Thursday, October 30, 2014

Navigating the sea of lenses


When it comes to interchangeable lenses the choices can be very overwhelming. The number one question I get asked, which is also one of the most common ones found on internet forums, is, "what kind of lens should I get?"

It's an unfair question since no one can guess individual needs, considering there are so many variables. What do you have already? What do you like taking pictures of? What is your budget? What is the intended end use of your images? What kind of camera do you have? What is... well, you get the idea.

While the above question may be a common one the core problem is the lack of knowledge about lenses in general. I will try to cover some of the more common answers here, just keep in mind that it is by no means complete nor comprehensive.

What's in a name? Like anything else in our commercially saturated life there are name brands, off-brands and then there are knock offs. Quality lies with the name brands, obviously, but you will be paying top dollar for them. However, even with name brands there are levels of quality. For example, Nikon and Canon, two of the biggest names, each offer consumer level and pro level gear.

Canon and Nikkor are recognizable for quality but there are other top level competitors such as Zeiss, Leica and Pentax. Don't forget players like Tamron and Sigma that offer the consumer considerably decent quality at very reasonable prices. Lens quality from these two can be as good as many of the name brands but with a significant cost savings. Then there are the off-brand names like Bower and Kenko that offer lesser quality but if quality is not a factor and saving money is, then a serious look at some of these lenses may be in order. Lastly there are the novelty lenses such as those offered by Lensbaby and Holga. Often considered gimmicky among many pros, they do have a loyal following with many hobbyists.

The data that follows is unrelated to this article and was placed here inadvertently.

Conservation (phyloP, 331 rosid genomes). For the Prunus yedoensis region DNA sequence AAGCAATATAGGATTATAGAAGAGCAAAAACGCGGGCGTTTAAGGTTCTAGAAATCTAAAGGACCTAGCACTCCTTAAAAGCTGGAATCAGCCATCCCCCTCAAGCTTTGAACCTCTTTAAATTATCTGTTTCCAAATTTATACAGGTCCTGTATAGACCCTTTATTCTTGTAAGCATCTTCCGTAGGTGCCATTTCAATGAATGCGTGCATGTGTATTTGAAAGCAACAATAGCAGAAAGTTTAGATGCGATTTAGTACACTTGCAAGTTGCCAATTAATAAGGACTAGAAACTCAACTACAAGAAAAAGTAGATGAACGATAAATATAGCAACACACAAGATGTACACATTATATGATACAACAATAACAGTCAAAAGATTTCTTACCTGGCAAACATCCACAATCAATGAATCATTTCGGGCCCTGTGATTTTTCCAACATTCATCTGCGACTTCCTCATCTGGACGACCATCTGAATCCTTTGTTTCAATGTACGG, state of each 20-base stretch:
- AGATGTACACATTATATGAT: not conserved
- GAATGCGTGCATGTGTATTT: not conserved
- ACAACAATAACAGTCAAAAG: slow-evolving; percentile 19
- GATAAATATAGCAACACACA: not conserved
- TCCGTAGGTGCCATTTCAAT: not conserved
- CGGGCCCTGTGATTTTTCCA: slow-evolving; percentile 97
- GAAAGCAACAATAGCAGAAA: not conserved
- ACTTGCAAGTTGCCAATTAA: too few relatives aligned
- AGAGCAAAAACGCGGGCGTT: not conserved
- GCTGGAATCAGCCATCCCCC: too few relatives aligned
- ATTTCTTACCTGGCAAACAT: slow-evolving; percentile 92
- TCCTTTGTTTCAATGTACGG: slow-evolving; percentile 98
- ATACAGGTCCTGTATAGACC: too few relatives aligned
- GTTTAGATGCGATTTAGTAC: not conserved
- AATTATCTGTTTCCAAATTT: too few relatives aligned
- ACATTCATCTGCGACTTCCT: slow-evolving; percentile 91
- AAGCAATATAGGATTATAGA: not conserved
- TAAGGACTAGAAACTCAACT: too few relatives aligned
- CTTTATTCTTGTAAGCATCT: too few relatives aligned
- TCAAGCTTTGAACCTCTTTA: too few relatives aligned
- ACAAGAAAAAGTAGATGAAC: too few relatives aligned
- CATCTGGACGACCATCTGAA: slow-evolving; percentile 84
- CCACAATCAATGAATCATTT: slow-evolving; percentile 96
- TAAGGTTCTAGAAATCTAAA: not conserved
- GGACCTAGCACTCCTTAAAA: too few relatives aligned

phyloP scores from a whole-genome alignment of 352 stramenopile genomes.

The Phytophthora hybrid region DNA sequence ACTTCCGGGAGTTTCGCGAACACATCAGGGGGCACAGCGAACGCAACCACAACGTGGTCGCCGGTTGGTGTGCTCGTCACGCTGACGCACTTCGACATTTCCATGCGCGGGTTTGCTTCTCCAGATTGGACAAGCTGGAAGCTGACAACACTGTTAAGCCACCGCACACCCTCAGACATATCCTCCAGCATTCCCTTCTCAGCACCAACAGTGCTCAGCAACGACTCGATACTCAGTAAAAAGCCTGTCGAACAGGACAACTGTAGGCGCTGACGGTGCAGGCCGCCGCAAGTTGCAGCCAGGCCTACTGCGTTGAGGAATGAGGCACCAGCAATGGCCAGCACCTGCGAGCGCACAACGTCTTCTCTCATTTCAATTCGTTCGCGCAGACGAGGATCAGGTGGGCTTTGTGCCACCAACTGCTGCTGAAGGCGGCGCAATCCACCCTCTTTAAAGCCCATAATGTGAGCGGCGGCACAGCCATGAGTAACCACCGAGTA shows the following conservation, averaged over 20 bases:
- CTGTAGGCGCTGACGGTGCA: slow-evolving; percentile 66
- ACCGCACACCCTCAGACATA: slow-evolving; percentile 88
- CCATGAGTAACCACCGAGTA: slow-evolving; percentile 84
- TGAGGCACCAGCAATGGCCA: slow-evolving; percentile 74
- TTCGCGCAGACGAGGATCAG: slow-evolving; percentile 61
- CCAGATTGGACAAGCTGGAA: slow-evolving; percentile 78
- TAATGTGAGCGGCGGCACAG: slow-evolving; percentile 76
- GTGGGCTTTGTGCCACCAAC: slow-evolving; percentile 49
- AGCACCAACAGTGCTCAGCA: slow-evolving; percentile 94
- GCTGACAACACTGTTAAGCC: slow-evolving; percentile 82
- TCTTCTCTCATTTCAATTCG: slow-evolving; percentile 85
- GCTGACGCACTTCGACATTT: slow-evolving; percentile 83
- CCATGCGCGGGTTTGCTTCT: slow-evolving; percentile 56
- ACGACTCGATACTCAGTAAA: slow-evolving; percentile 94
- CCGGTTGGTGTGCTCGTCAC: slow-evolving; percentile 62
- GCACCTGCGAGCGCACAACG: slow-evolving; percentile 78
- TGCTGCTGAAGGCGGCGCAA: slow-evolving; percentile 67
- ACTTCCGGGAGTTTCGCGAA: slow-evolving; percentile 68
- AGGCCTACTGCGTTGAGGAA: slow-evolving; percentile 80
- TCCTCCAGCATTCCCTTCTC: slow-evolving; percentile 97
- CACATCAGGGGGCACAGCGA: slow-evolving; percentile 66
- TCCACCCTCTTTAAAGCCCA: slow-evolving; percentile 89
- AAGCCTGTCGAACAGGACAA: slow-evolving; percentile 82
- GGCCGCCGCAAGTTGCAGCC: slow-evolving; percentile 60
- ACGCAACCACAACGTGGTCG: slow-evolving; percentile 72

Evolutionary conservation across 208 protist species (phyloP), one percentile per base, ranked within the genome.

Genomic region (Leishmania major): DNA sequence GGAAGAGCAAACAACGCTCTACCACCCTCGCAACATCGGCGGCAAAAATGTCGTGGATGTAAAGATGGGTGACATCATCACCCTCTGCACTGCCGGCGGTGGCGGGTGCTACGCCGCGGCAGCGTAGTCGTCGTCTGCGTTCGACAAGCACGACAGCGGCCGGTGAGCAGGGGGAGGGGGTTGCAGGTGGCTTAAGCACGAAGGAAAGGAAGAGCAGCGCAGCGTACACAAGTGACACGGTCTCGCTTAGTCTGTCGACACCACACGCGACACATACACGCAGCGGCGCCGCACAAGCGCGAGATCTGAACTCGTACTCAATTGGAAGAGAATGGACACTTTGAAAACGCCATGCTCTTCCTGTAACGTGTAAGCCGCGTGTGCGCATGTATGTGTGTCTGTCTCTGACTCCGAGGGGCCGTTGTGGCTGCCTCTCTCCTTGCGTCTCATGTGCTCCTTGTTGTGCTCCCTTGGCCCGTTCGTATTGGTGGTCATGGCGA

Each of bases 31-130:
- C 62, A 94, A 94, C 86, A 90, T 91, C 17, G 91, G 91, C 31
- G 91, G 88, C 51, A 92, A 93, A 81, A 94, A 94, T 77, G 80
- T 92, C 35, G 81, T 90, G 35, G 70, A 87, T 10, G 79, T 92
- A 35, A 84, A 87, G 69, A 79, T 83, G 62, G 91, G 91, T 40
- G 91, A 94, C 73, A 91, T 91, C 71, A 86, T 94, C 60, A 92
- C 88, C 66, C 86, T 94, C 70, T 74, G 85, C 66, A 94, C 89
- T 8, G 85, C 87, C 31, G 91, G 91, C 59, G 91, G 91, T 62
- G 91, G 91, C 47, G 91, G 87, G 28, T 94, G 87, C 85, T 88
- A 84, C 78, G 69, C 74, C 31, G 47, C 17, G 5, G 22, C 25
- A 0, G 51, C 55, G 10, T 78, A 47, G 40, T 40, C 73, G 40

Beware though, while your experience and finances can be an influencing factor at the time of purchase they are very temporary factors. Your experience will advance and you can always save for better glass.

Types of Lenses are categorized into two main classifications; prime lenses and zoom lenses. Prime lenses have a fixed focal length with the common standard being the 50mm lens. The industry standard of classification considers anything under 50mm to be a wide angle lens while anything over 50mm goes into the telephoto range. As an example, a 35mm lens would be a wide lens while 100mm would be a telephoto lens.

Zoom lenses have variable focal lengths. A turn of the lens barrel adjusts the focal length from one end of it's focal range to the other. For example; a 24-200mm lens can go from 24mm wide angle to a 200mm telephoto lens just by adjusting the lens.

Focal Length refers to the angle of view and magnification a particular lens can handle. It's actually more technically complicated than that, but for the purpose of this article the easiest way of thinking of focal length is how close your subject will appear in the frame. This is based on the focusing distance of the glass elements to the digital sensor, measured in millimeters.

Lenses are subdivided by focal lengths into five categories; ultra wide (fisheye), wide, normal, telephoto, ultra telephoto. While there are no established break points in what defines a particular type of lens, the following can be used as a guideline; 8-24mm ultra wide, 24-35mm wide, 35-70mm normal, 70- 200mm telephoto, 200mm and up ultra telephoto.



Macro and Focusing Distances relate to how close to a subject a lens can focus. While all lenses can focus on infinity, the minimum distances can vary from lens to lens. You will need to read the individual lens' specifications to determine minimum focus distances. Some lenses have the ability to focus at more extreme close distances. These are given the designation of being a macro lens. Focusing distances for a macro lens can usually be measured by inches rather than by feet compared to a regular lens.

Speed of a lens is determined by its aperture opening. The bigger the opening the more light can enter the lens, making that particular lens more effective for lower light situations. The larger opening in the lens allows you to gain a stop or two in shutter speed over a standard grade lens, hence the term fast lens.